.
Kepler Star KIC 8462852 Amateur Photometry Monitoring Project

B. L. Gary, Last updated 2017.05.23, 16 UT

This web page records my observations of KIC 8462852 (hereafter KIC846) in an attempt to measure small amplitude variations on timescales of hours, days and weeks. A secondary goal is to begin a multi-year measurement of a suggested gradual decline of 0.34%/year (Montet & Simon, 2016). In support of both goals 25 nearby stars have been calibrated using all-sky photometry.
 
Latest Status Report


This "final result" for May 23 observing session.


Detail of above, showing the fade event with symbols for hourly average measurements. Solid traces are based on measurements (with brave interpolation), dashed traces are speculation. (The future trace is wild speculation!) When everyone's data is available for combining this graph will "fill out" with abundant detail.

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All-sky photometry for B- and V-band was completed on 2016 Sep 25, involving 25 nearby stars. I've begun the monitoring phase of observations. If consideration is restricted to observations with my standard hardware configuration (Meade 14" and SBIG ST-10XME CCD) using either a clear or V-band filter, there's "a hint" of a 30-day sinusoidal variation with amplitude 2.6 mmag; I don't believe it yet. There's also fade evidence during the last 1.7 years of ~ 0.8 %/year. Here is the latest day-timescale light curve using a V-band filter, showing a ~ 2% fade in May, 2017:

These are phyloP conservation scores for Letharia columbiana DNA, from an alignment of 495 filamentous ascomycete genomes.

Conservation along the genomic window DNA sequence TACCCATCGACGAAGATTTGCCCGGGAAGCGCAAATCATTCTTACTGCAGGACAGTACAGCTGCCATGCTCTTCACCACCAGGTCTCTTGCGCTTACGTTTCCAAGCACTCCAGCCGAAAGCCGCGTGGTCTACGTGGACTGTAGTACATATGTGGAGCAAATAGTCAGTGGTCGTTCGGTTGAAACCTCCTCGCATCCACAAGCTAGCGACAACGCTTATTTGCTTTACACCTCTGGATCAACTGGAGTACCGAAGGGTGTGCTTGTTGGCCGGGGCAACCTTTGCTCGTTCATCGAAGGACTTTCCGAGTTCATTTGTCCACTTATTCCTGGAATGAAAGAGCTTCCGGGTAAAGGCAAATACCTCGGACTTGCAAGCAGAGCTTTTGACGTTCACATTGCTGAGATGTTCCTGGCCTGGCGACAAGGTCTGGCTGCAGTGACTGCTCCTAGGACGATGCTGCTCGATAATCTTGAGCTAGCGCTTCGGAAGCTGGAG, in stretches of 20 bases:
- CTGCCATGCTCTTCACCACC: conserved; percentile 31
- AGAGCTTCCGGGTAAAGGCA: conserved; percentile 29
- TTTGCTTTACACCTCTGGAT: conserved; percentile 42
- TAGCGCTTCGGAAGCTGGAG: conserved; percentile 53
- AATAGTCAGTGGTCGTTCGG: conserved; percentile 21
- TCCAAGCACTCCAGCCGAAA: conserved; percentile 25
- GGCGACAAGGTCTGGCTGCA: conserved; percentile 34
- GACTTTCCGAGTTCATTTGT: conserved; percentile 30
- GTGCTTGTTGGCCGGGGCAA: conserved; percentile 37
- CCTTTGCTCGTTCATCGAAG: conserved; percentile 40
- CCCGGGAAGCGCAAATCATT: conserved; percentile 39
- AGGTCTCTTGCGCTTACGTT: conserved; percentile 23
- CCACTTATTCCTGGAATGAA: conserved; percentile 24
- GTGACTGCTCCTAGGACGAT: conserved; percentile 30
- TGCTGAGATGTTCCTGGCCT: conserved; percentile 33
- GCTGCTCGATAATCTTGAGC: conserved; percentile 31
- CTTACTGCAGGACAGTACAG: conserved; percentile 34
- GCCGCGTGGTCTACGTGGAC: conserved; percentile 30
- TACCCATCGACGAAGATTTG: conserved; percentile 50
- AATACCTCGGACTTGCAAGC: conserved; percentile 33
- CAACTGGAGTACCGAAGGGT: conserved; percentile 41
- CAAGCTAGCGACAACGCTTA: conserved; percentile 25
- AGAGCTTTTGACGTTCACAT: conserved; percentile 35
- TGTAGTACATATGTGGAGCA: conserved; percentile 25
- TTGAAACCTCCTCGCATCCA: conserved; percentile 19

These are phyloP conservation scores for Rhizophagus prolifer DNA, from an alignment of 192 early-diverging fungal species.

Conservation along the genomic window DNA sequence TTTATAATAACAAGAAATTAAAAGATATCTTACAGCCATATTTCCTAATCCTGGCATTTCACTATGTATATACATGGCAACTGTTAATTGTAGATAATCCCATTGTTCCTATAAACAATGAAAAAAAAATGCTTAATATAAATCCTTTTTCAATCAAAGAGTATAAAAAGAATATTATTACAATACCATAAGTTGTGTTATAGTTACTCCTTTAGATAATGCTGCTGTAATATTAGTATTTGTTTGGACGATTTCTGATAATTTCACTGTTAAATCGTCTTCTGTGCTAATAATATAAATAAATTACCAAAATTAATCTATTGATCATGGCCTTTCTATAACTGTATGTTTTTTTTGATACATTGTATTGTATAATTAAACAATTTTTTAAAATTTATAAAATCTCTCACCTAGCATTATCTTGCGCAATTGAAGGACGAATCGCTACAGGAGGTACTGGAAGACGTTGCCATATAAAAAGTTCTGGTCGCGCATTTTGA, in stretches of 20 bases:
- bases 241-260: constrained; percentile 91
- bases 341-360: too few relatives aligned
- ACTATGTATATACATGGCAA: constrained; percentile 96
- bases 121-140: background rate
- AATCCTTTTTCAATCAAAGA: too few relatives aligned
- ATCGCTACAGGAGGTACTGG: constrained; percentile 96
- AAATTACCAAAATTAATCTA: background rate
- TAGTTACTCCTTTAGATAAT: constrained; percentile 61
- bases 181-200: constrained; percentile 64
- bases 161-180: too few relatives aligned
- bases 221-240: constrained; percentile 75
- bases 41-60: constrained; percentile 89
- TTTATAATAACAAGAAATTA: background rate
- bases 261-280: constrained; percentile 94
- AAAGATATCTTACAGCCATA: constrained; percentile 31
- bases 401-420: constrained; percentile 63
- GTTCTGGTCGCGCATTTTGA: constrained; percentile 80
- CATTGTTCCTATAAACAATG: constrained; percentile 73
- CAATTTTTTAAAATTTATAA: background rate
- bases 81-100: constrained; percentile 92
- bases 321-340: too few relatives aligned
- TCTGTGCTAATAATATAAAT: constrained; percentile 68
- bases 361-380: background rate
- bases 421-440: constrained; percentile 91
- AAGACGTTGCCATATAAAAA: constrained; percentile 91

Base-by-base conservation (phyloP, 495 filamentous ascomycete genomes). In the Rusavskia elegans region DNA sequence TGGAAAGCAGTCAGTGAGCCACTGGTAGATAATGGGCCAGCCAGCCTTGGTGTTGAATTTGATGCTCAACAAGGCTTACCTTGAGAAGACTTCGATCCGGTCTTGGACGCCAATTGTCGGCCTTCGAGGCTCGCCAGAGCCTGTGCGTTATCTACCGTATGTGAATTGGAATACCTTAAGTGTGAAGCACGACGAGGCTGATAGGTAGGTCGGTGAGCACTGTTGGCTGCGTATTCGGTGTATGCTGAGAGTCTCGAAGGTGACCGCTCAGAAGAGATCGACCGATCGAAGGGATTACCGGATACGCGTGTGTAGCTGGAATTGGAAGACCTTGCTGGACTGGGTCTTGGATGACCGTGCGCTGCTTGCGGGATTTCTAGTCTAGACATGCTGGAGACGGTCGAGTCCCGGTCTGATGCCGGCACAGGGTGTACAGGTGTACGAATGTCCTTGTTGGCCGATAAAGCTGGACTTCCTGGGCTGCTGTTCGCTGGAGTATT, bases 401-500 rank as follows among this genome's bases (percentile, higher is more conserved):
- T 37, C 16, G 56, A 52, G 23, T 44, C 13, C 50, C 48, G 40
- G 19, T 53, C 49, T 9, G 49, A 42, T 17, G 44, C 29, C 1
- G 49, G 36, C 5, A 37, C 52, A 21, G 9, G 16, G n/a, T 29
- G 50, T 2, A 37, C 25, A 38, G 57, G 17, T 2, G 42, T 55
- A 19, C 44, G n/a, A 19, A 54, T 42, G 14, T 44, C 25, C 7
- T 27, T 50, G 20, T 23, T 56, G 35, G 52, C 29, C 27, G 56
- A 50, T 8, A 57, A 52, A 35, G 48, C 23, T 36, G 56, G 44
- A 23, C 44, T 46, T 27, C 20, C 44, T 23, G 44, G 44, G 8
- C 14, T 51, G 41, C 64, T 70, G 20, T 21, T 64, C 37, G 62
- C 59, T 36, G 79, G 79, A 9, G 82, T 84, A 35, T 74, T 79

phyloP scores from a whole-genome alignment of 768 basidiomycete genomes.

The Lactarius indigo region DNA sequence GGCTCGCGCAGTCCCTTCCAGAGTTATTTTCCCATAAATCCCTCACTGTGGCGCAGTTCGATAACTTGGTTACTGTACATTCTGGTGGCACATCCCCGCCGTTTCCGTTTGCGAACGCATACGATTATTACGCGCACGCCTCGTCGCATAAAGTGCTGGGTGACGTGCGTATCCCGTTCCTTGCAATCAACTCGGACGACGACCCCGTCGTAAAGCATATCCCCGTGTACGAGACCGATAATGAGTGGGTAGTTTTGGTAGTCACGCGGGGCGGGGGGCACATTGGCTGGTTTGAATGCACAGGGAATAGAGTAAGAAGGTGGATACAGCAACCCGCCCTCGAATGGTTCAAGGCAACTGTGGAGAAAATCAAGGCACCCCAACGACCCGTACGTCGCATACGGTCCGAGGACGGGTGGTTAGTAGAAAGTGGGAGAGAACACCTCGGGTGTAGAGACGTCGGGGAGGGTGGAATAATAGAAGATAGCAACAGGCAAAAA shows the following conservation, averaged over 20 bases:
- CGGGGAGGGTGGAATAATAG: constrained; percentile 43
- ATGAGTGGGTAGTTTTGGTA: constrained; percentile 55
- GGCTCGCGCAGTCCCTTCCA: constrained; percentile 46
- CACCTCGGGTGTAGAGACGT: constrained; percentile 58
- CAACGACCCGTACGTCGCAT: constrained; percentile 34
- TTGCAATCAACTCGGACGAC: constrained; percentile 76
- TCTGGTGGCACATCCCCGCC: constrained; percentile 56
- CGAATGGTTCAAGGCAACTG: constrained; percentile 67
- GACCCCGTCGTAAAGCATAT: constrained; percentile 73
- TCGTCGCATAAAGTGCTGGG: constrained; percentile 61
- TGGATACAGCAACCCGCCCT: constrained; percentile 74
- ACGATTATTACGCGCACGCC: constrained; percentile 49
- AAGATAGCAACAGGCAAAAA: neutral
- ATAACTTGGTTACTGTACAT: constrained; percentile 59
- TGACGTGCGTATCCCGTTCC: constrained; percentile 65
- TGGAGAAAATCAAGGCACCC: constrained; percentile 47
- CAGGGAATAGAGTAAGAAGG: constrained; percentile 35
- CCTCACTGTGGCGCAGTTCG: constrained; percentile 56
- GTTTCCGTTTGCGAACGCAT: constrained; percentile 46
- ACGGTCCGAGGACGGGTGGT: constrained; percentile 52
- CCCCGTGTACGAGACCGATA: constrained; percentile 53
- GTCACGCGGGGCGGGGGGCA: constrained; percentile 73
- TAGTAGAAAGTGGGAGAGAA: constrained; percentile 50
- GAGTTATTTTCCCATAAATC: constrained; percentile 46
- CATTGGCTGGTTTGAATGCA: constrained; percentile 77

In addition to a slow fade, of ~1.0 %/year during the past year, there appears to be an abrupt drop of ~ 1.7 % starting between May 14 and 19.

My first observations were in 2015 October, when I used a clear filter (bad choice). After 6 observing sessions I switched to using a V filter. In order to evaluate fade rate over this long 1.6 year interval, in 2017 May I resumed observing with a clear filter using the same calibration stars, and same processing procedure. Here is a first version of "clear" filter V-mag measurements over the 1.6-year interval: